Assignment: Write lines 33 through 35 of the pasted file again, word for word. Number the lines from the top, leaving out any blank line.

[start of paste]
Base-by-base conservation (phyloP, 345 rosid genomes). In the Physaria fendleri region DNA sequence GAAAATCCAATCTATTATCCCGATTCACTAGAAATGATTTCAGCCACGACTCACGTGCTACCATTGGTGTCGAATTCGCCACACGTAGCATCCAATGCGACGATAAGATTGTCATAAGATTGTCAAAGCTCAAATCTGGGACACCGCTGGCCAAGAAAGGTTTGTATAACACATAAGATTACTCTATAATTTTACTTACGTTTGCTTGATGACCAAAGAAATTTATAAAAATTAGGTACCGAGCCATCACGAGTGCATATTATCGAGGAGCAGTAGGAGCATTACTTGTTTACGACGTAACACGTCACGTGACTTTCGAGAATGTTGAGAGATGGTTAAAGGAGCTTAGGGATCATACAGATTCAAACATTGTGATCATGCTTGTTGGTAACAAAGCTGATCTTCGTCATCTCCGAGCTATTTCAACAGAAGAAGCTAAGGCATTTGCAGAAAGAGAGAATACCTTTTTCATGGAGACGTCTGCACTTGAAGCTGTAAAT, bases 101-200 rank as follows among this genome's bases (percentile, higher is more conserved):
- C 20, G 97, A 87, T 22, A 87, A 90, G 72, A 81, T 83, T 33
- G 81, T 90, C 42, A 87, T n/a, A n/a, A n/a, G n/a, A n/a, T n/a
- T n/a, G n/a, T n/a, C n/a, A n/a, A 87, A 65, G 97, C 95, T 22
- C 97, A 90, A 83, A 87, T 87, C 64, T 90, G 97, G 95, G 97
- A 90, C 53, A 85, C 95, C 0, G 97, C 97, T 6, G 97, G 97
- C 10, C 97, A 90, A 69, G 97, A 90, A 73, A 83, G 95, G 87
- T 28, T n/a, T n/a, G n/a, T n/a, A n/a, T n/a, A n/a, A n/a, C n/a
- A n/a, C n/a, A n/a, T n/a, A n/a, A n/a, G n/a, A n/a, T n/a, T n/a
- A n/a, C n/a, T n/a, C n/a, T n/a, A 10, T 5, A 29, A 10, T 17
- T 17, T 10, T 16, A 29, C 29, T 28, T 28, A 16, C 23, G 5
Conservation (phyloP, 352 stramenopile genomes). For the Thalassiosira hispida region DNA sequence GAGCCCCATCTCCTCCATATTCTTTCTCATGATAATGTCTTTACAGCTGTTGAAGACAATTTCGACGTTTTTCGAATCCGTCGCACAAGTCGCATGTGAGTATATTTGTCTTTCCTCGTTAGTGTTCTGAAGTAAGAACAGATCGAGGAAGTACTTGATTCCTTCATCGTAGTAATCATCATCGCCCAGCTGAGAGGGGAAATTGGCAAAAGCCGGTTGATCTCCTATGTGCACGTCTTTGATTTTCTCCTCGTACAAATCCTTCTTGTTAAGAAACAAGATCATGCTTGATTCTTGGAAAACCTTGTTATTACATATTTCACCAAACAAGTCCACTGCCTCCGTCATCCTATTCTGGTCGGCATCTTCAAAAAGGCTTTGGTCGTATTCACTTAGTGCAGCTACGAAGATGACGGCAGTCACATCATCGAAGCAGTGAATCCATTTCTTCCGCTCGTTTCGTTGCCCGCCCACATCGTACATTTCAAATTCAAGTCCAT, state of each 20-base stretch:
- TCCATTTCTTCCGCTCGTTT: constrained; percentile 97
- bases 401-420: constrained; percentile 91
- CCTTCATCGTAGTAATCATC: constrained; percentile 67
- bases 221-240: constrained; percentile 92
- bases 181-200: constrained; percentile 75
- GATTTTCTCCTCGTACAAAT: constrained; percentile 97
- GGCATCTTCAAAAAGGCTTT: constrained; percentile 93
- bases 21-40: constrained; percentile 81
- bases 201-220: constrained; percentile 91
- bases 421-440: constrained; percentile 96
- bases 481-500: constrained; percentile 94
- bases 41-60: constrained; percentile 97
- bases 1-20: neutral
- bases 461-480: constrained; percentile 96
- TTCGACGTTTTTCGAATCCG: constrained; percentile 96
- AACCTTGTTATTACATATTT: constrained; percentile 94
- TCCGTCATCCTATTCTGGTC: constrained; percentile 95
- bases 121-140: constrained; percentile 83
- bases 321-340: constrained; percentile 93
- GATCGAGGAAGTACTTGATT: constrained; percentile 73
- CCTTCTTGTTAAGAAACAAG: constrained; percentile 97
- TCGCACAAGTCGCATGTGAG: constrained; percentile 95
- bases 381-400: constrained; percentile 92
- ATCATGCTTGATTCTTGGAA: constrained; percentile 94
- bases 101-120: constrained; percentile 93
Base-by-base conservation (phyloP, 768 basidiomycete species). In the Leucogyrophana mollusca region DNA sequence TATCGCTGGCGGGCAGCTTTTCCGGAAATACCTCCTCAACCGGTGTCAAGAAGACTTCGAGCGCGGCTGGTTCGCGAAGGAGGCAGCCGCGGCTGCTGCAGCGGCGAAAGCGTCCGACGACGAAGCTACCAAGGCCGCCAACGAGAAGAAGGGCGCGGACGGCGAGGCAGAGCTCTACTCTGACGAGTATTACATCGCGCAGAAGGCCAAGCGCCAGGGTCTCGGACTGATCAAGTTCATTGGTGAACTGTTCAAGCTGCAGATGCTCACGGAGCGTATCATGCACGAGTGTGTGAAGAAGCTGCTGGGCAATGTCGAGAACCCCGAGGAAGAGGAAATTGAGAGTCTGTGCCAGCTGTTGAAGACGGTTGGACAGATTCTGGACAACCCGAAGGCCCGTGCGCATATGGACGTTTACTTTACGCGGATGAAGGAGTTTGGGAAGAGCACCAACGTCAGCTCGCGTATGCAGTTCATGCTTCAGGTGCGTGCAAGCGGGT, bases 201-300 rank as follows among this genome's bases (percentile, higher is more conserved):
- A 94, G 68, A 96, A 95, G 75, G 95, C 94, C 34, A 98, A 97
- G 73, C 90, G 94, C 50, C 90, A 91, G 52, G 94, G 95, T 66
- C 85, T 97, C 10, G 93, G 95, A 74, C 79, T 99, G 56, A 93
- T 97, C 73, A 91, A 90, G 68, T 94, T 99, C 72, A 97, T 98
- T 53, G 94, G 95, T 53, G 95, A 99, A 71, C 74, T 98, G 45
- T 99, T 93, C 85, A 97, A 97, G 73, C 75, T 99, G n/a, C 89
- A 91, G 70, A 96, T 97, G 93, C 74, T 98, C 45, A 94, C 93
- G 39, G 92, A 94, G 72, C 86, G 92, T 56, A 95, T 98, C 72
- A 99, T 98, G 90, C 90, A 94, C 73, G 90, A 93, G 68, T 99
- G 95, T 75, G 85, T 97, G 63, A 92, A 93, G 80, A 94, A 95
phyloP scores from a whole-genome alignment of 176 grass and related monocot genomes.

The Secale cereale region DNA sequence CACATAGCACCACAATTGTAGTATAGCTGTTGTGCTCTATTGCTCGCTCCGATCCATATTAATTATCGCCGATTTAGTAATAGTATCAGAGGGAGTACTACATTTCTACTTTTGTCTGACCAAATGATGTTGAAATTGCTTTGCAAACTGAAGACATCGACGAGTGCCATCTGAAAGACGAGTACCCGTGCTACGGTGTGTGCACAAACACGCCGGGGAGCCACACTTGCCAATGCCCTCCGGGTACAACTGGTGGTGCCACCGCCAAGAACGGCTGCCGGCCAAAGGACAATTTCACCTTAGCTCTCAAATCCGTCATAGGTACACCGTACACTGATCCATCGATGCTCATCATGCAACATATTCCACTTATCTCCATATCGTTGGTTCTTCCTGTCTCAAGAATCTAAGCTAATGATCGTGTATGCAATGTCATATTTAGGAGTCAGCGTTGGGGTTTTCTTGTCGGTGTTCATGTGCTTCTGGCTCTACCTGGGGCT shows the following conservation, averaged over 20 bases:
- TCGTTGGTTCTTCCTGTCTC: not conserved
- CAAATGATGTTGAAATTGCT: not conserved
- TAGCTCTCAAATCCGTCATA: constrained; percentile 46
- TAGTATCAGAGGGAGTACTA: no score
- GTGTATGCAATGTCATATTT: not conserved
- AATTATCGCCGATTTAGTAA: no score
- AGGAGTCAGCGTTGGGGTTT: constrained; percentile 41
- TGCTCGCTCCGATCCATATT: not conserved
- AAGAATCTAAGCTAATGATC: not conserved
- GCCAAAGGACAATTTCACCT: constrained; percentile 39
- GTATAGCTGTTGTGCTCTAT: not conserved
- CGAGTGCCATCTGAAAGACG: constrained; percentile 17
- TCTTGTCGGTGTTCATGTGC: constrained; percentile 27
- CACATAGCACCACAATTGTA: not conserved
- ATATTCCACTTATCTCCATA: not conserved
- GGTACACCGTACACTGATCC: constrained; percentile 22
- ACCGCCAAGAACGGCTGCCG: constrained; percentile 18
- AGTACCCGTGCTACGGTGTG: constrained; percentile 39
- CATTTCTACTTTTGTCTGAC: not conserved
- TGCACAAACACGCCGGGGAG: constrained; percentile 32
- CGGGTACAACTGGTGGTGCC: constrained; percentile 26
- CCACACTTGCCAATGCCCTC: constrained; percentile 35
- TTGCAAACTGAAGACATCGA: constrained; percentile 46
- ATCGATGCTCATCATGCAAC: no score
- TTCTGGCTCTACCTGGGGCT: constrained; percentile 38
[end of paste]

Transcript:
- CCTTCTTGTTAAGAAACAAG: constrained; percentile 97
- TCGCACAAGTCGCATGTGAG: constrained; percentile 95
- bases 381-400: constrained; percentile 92